Behold that gorgeous antique brooch you've been staring at for the last couple of days on the web! It's obviously Art Nouveau... isn't it?
It's often very difficult to distinguish from the genuine antique jewellery piece and a good reproduction. Here are some tips that you ought to bear in mind before you decide to shop and purchase what you believe is a Victorian piece of jewellery only to find out that it is clever reproduction.
Being able to identify the findings which are attached to the jewellery for function instead of design may also be a good way to determine age, although findings can often have been altered at a later date. A few examples of "findings" would be the hinges, clasps and catches on the piece. The Victorian era featured tube hinges until a far more streamlined design was introduced in the later part of the era. Other types of hinges for example roll over, C shaped and safety pin types evolved through the years. A lobster catch will not be on the piece of authentic antique jewellery.
The shades and metals changed in style through the years. The skill deco period featured bright primary colours as the Victorian times did not. Being able to find out the cut from the stone and also the type of stone in the piece will even assist in dating the piece. Modern brilliant cut diamonds, for instance, were not introduced to the market before the early Twentieth century.
Aluminium, platinum, pot metal and copper happen to be the most popular metals in the Twentieth century. White gold for instance, although first introduced at the turn of the 1900s, wasn't in wide circulation until about 1920 if this was used like a cheaper option to platinum. As another example, 15 carat gold was a British Empire gold standard until it was discontinued in 1932 also it was commonly used in Victorian jewellery.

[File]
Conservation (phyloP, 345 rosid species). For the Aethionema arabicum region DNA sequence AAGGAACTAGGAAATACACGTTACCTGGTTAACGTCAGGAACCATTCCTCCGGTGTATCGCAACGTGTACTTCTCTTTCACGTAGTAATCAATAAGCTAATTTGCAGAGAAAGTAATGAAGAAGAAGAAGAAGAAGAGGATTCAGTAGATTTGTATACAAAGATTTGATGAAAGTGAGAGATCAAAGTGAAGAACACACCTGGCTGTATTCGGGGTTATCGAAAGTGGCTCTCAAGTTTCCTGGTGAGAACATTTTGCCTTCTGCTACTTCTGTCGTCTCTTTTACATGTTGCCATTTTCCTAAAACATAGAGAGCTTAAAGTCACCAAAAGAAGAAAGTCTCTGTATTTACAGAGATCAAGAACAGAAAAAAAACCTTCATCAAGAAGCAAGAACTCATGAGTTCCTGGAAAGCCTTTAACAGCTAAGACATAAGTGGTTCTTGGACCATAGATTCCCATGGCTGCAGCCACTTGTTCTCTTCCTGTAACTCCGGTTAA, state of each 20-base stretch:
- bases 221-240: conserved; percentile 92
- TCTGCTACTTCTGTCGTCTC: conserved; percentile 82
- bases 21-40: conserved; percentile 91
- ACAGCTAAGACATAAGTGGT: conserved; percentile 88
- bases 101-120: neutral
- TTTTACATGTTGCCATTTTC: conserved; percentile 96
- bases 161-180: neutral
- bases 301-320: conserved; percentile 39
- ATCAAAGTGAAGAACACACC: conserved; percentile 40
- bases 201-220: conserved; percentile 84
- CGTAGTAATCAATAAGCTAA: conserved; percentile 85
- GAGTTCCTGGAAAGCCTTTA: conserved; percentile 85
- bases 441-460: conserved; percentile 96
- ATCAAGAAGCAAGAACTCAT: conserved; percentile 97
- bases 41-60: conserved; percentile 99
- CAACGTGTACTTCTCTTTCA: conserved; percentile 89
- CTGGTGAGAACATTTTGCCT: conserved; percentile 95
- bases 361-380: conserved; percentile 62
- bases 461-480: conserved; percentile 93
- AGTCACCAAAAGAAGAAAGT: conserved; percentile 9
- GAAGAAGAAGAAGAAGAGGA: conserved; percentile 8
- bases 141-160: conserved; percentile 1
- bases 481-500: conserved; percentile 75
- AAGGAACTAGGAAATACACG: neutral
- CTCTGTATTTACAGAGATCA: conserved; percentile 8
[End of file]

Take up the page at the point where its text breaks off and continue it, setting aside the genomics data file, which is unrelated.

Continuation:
But often in Victorian times there was more emphasis on the workmanship and beauty of the item than you are on the caliber of materials used. Pinchbeck for example, an alloy of zinc and copper, was a respectable option to gold in the Victorian times but is commonly available at the cheaper end from the market today when so much importance is positioned on jewellery being made of gold or platinum.
Feeling the load from the piece can also help identify its age but, if you are buying online, ask the vendor just how much they weigh. A brooch from the Victorian times can look a lot heavier than one which was reproduced recently but normally a large piece is made reasonably light so that it didn't pull around the wearer's clothing. Check also to find out if jewels are glued in and if the piece is hand made or the product of the mould.
A registration mark on the piece provides you with a precise time period and so will hallmarks. A makers mark or label is yet another step in identification. There are plenty of guides and forums available online to assist identify hallmarks.